Today, I filed an application before Pre-Trial Chamber I of the International Criminal Court (“ICC” or the “Court”) seeking authorisation for my Office to resume its investigation in the Situation in the Republic of the Philippines (“Philippines”).
On 15 September 2021, Pre-Trial Chamber I authorised my Office to investigate alleged crimes against humanity committed on the territory of the Philippines between 1 November 2011 and 16 March 2019 in the context of the Philippine Government’s so-called “war on drugs”.
On 10 November 2021, the Government of the Philippines requested, pursuant to article 18(2) of the Rome Statute, that I defer my investigation into the Philippines Situation, on the basis that national authorities were investigating, or had already investigated, alleged murders falling within the parameters of Pre-Trial Chamber I’s authorisation decision. My Office accordingly suspended investigative activities, as required by the Statute, whilst considering the Philippines’ request. We proceeded to engage with the Philippine authorities, mindful of the principle of complementarity, including with a detailed request for additional information under rule 53 of the ICC Rules of Procedure and Evidence. The Philippines provided additional information to my Office in December 2021 and again in March 2022, all of which has been made available to Pre-Trial Chamber I along with today’s application. I take this opportunity to commend the Government of the Philippines for its constructive engagement in the matter.
After a careful and thorough review of all the information provided by the Philippines, as well as other information available publicly, provided by third parties, or already in our collection, I have concluded that the deferral requested by the Philippines is not warranted, and that the investigation should resume as quickly as possible.
The majority of the information provided by the Philippine Government relates to administrative and other non-penal processes and proceedings which do not seek to establish criminal responsibility, and therefore cannot warrant deferral of the ICC’s criminal investigation. The various proceedings referenced by the Philippines also fail to sufficiently mirror the authorised ICC investigation, as required by articles 17 and 18 of the Rome Statute, because the Philippines has not asserted that it is investigating any conduct occurring in Davao from 2011 to 2016, any crimes other than murder, any killings outside official police operations, any responsibility of mid- or high-level perpetrators, or any systematic conduct or State policy.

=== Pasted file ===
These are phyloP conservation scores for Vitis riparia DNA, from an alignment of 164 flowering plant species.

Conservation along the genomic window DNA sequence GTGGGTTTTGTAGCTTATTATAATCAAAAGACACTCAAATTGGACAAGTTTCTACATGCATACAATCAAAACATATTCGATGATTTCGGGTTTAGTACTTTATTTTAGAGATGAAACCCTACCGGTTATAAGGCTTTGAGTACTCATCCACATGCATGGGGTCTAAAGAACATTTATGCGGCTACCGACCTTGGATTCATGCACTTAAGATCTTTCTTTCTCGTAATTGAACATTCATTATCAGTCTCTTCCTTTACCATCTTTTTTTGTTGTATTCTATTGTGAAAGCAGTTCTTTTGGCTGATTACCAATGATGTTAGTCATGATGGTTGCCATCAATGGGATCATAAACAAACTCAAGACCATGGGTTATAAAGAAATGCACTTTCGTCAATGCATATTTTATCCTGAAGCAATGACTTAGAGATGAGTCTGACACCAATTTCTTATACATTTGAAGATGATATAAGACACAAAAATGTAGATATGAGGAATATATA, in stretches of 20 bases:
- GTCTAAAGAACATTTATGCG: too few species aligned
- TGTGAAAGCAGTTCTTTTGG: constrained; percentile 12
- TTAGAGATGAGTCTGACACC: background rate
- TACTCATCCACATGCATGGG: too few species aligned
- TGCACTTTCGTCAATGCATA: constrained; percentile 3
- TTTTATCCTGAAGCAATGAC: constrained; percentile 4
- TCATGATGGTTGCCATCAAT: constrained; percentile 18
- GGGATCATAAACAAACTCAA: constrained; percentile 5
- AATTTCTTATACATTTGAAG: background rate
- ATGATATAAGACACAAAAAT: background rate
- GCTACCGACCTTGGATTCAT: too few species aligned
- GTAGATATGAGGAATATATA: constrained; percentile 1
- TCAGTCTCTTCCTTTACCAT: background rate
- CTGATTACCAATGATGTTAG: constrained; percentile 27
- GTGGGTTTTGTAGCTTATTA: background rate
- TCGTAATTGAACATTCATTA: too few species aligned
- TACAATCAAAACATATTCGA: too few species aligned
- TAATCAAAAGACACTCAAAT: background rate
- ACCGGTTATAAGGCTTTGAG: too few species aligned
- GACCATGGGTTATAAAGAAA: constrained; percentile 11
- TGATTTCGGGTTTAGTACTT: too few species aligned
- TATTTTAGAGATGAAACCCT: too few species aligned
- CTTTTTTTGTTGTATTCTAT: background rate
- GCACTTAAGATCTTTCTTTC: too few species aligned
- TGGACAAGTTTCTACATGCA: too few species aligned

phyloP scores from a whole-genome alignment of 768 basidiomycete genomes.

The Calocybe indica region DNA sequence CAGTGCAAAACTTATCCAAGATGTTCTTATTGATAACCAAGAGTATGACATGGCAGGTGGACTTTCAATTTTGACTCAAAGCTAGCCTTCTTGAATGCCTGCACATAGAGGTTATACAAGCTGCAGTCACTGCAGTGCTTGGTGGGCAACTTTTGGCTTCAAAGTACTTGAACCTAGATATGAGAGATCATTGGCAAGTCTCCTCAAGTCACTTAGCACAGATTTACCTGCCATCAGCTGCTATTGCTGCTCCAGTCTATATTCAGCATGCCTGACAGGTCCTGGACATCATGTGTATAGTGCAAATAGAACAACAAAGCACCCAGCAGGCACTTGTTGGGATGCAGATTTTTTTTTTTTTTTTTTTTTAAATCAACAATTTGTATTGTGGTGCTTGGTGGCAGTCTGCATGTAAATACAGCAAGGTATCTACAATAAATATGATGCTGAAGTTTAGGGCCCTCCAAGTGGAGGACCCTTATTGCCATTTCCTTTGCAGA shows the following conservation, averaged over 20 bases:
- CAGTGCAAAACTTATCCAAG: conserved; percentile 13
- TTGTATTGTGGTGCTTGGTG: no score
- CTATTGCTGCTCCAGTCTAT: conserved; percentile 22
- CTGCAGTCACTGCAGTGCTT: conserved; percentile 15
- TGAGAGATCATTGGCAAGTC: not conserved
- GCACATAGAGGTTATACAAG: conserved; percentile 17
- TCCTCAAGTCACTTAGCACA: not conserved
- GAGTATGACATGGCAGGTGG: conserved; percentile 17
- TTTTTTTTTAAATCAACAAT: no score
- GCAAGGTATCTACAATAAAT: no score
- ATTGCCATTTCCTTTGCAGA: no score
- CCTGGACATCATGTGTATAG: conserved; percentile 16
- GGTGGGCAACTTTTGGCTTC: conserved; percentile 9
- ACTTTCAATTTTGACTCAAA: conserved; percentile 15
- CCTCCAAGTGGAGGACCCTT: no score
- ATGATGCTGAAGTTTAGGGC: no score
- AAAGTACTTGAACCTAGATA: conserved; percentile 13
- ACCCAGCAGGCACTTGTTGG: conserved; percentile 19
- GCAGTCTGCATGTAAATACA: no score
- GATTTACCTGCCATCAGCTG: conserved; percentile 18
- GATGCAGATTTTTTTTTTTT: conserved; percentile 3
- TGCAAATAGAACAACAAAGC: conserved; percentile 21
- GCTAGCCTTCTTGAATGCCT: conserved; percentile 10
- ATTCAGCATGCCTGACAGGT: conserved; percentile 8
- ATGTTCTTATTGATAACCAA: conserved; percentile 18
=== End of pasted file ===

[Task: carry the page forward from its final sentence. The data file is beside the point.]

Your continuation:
The Philippine Government has referred to a relatively small number of past or ongoing criminal investigations and prosecutions that appear to fall within the parameters of the ICC investigation. However, with a handful of exceptions, the Philippine Government has failed to provide any documentation to substantiate that the investigations are ongoing or complete, nor any details regarding concrete investigative or prosecutorial steps that have been taken.
In short, the deferral of the ICC investigation requested by the Philippines is not justified. Meanwhile, as already recognised by Pre-Trial Chamber I in its decision authorising the investigation, there are clear indications that crimes against humanity were committed in the Philippines. Under the Rome Statute’s core principle of complementarity, States always have the first opportunity to investigate allegations of such crimes committed on their territory or by their nationals. However, when national authorities fail to act, the Court must step in, and that is why I have filed today’s application.
I have informed the Philippine authorities of my intention to file today’s application. In my letter, I made clear – and I repeat here now – that I remain ready and willing to continue the productive dialogue we have had since November 2021, and to explore ways in which, moving forward, we can effectively cooperate to deliver justice to victims in the Philippines.